Mark 7:37

After his conversion in 1738, Charles Wesley’s life changed, and he gained victory over both his temper and his unfortunate drinking habit.  He also began to spread the news of what had happened to him, writing 6500 hymn texts.  New vitality came into Charles’ public preaching; he discontinued the practice of reading his sermons, and began preaching extemporaneously.  He found a fruitful arena for ministry at the infamous Newgate Prison, and allowed himself to be locked up with condemned men on nights before their executions, that he might comfort and witness to them during their final hours.

As the first anniversary of his conversion approached, Charles wrote an eighteen-stanza hymn describing his praise to the Lord.  The seventh stanza began “O for a thousand tongues to sing,” inspired by a statement he had once heard: “Had I a thousand tongues, I would praise him with them all.”  Beginning with a 1767 hymnbook, that stanza was made the first, and when John Wesley compiled his Collection of Hymns in 1780, he chose this for the first hymn in the book.  Congregations today usually sing stanzas seven, eight, nine, and ten of Charles’ original.  Other hymns by Charles Wesley include “Christ the Lord is Risen Today,” “Jesus, Lover of My Soul,” and “Hark! The Herald Angels Sing.”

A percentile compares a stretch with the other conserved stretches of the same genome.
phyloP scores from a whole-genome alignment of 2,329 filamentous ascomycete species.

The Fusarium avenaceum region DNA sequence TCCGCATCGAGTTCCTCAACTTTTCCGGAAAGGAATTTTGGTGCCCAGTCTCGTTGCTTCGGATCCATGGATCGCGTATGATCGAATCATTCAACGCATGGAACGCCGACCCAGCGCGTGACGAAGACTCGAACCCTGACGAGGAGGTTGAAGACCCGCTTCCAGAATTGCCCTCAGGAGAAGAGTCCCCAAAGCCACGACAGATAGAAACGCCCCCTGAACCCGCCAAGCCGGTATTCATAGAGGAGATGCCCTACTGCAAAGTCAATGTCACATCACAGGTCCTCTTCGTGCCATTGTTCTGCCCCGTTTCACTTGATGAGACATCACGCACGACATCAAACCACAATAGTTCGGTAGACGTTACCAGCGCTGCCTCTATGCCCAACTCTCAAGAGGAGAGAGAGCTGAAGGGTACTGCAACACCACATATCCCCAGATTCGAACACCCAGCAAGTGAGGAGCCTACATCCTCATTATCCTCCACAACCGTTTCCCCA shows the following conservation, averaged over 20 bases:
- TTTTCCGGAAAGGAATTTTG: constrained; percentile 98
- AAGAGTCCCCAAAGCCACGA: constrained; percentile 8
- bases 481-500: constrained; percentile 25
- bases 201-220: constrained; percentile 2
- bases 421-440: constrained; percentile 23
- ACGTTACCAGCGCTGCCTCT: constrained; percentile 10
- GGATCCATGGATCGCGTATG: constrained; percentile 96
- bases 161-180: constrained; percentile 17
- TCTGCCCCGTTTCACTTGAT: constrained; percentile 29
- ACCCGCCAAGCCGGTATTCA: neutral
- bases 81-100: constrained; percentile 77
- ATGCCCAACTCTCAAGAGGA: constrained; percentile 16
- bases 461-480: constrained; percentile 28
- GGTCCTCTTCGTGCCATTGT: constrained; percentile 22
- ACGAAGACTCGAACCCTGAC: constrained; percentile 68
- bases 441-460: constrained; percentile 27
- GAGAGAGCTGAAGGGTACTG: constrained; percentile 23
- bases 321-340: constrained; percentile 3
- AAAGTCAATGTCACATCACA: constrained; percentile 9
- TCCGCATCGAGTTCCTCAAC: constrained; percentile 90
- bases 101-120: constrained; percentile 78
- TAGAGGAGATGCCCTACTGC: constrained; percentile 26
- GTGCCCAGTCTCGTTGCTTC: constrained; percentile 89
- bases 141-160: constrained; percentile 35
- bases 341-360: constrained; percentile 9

Carl Gotthelf Glaser, whose hymn tune Azmon is used with this hymn, was born in Germany, where he received musical training, and became a teacher of voice, violin and piano. Glaser also composed choral music and was a well-known conductor.

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Join a Christ Presbyterian Church Music Ensemble!

Make music to the Lord with instruments and the sound of singing.   Psalm 98:5

Sanctuary Choir ~ Age 14 & up ~ Wednesday evenings, 7:30 to 8:45 starts Sept 9

Handbell Choir ~ 6th grade & up  ~ Tuesday evenings, 7:30 to 8:45 starts Sept 15

Children’s Choir ~ K – 6th grade ~ Sunday mornings, 9:35 to 9:55 starts Sept 20

Chime Choir ~ Ages 9 to 99! ~ Sundays, 12:15 to 12:45 twice a month